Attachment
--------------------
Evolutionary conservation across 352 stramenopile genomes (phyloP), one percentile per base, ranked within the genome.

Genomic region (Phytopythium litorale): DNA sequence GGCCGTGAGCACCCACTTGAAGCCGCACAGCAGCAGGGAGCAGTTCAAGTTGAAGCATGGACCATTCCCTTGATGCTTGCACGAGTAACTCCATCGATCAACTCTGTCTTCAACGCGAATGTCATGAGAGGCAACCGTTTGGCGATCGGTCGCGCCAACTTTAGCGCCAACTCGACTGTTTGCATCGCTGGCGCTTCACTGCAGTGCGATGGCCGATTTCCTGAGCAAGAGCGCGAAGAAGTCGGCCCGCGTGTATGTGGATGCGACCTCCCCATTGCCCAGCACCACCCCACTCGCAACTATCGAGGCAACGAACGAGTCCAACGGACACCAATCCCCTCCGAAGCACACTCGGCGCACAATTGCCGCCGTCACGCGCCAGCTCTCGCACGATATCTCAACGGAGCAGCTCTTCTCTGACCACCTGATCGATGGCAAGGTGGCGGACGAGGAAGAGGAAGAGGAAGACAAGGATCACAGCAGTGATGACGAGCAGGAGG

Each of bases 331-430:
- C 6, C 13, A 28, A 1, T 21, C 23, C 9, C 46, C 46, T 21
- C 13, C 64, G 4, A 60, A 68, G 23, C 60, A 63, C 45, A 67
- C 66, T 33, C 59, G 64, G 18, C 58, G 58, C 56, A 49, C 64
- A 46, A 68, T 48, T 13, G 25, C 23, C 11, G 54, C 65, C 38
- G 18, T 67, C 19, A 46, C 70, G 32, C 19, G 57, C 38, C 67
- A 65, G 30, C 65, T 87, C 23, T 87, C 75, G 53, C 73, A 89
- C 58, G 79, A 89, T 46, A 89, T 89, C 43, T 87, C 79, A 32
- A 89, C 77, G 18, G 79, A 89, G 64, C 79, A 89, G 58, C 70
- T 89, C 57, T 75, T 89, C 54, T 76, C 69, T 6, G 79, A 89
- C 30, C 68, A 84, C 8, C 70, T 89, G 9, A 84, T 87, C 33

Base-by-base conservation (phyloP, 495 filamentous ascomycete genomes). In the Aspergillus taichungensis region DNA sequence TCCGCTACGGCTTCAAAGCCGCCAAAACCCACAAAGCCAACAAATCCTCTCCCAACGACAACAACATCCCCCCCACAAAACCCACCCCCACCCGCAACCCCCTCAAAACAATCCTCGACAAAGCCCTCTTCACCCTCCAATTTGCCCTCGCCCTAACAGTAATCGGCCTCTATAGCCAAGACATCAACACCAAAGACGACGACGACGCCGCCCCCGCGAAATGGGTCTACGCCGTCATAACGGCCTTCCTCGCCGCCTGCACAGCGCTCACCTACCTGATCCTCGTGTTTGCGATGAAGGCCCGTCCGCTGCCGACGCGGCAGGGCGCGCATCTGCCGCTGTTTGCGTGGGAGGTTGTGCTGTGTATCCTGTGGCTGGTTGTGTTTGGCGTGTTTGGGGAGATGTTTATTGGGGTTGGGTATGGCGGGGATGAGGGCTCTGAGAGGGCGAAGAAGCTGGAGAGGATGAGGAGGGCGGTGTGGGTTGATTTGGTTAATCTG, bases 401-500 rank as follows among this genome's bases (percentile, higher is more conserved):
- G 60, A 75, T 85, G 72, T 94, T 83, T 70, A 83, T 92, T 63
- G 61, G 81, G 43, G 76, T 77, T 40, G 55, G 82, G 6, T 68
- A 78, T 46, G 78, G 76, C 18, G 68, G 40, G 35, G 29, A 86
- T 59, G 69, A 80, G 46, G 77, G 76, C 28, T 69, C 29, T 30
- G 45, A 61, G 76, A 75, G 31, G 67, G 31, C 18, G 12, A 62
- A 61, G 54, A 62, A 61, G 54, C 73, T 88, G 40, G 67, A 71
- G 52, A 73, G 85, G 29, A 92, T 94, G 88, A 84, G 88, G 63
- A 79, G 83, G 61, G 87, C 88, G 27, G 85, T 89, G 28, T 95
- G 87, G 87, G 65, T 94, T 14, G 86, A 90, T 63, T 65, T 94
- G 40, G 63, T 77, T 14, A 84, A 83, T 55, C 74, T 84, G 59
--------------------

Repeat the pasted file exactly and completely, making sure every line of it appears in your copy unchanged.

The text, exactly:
Evolutionary conservation across 352 stramenopile genomes (phyloP), one percentile per base, ranked within the genome.

Genomic region (Phytopythium litorale): DNA sequence GGCCGTGAGCACCCACTTGAAGCCGCACAGCAGCAGGGAGCAGTTCAAGTTGAAGCATGGACCATTCCCTTGATGCTTGCACGAGTAACTCCATCGATCAACTCTGTCTTCAACGCGAATGTCATGAGAGGCAACCGTTTGGCGATCGGTCGCGCCAACTTTAGCGCCAACTCGACTGTTTGCATCGCTGGCGCTTCACTGCAGTGCGATGGCCGATTTCCTGAGCAAGAGCGCGAAGAAGTCGGCCCGCGTGTATGTGGATGCGACCTCCCCATTGCCCAGCACCACCCCACTCGCAACTATCGAGGCAACGAACGAGTCCAACGGACACCAATCCCCTCCGAAGCACACTCGGCGCACAATTGCCGCCGTCACGCGCCAGCTCTCGCACGATATCTCAACGGAGCAGCTCTTCTCTGACCACCTGATCGATGGCAAGGTGGCGGACGAGGAAGAGGAAGAGGAAGACAAGGATCACAGCAGTGATGACGAGCAGGAGG

Each of bases 331-430:
- C 6, C 13, A 28, A 1, T 21, C 23, C 9, C 46, C 46, T 21
- C 13, C 64, G 4, A 60, A 68, G 23, C 60, A 63, C 45, A 67
- C 66, T 33, C 59, G 64, G 18, C 58, G 58, C 56, A 49, C 64
- A 46, A 68, T 48, T 13, G 25, C 23, C 11, G 54, C 65, C 38
- G 18, T 67, C 19, A 46, C 70, G 32, C 19, G 57, C 38, C 67
- A 65, G 30, C 65, T 87, C 23, T 87, C 75, G 53, C 73, A 89
- C 58, G 79, A 89, T 46, A 89, T 89, C 43, T 87, C 79, A 32
- A 89, C 77, G 18, G 79, A 89, G 64, C 79, A 89, G 58, C 70
- T 89, C 57, T 75, T 89, C 54, T 76, C 69, T 6, G 79, A 89
- C 30, C 68, A 84, C 8, C 70, T 89, G 9, A 84, T 87, C 33

Base-by-base conservation (phyloP, 495 filamentous ascomycete genomes). In the Aspergillus taichungensis region DNA sequence TCCGCTACGGCTTCAAAGCCGCCAAAACCCACAAAGCCAACAAATCCTCTCCCAACGACAACAACATCCCCCCCACAAAACCCACCCCCACCCGCAACCCCCTCAAAACAATCCTCGACAAAGCCCTCTTCACCCTCCAATTTGCCCTCGCCCTAACAGTAATCGGCCTCTATAGCCAAGACATCAACACCAAAGACGACGACGACGCCGCCCCCGCGAAATGGGTCTACGCCGTCATAACGGCCTTCCTCGCCGCCTGCACAGCGCTCACCTACCTGATCCTCGTGTTTGCGATGAAGGCCCGTCCGCTGCCGACGCGGCAGGGCGCGCATCTGCCGCTGTTTGCGTGGGAGGTTGTGCTGTGTATCCTGTGGCTGGTTGTGTTTGGCGTGTTTGGGGAGATGTTTATTGGGGTTGGGTATGGCGGGGATGAGGGCTCTGAGAGGGCGAAGAAGCTGGAGAGGATGAGGAGGGCGGTGTGGGTTGATTTGGTTAATCTG, bases 401-500 rank as follows among this genome's bases (percentile, higher is more conserved):
- G 60, A 75, T 85, G 72, T 94, T 83, T 70, A 83, T 92, T 63
- G 61, G 81, G 43, G 76, T 77, T 40, G 55, G 82, G 6, T 68
- A 78, T 46, G 78, G 76, C 18, G 68, G 40, G 35, G 29, A 86
- T 59, G 69, A 80, G 46, G 77, G 76, C 28, T 69, C 29, T 30
- G 45, A 61, G 76, A 75, G 31, G 67, G 31, C 18, G 12, A 62
- A 61, G 54, A 62, A 61, G 54, C 73, T 88, G 40, G 67, A 71
- G 52, A 73, G 85, G 29, A 92, T 94, G 88, A 84, G 88, G 63
- A 79, G 83, G 61, G 87, C 88, G 27, G 85, T 89, G 28, T 95
- G 87, G 87, G 65, T 94, T 14, G 86, A 90, T 63, T 65, T 94
- G 40, G 63, T 77, T 14, A 84, A 83, T 55, C 74, T 84, G 59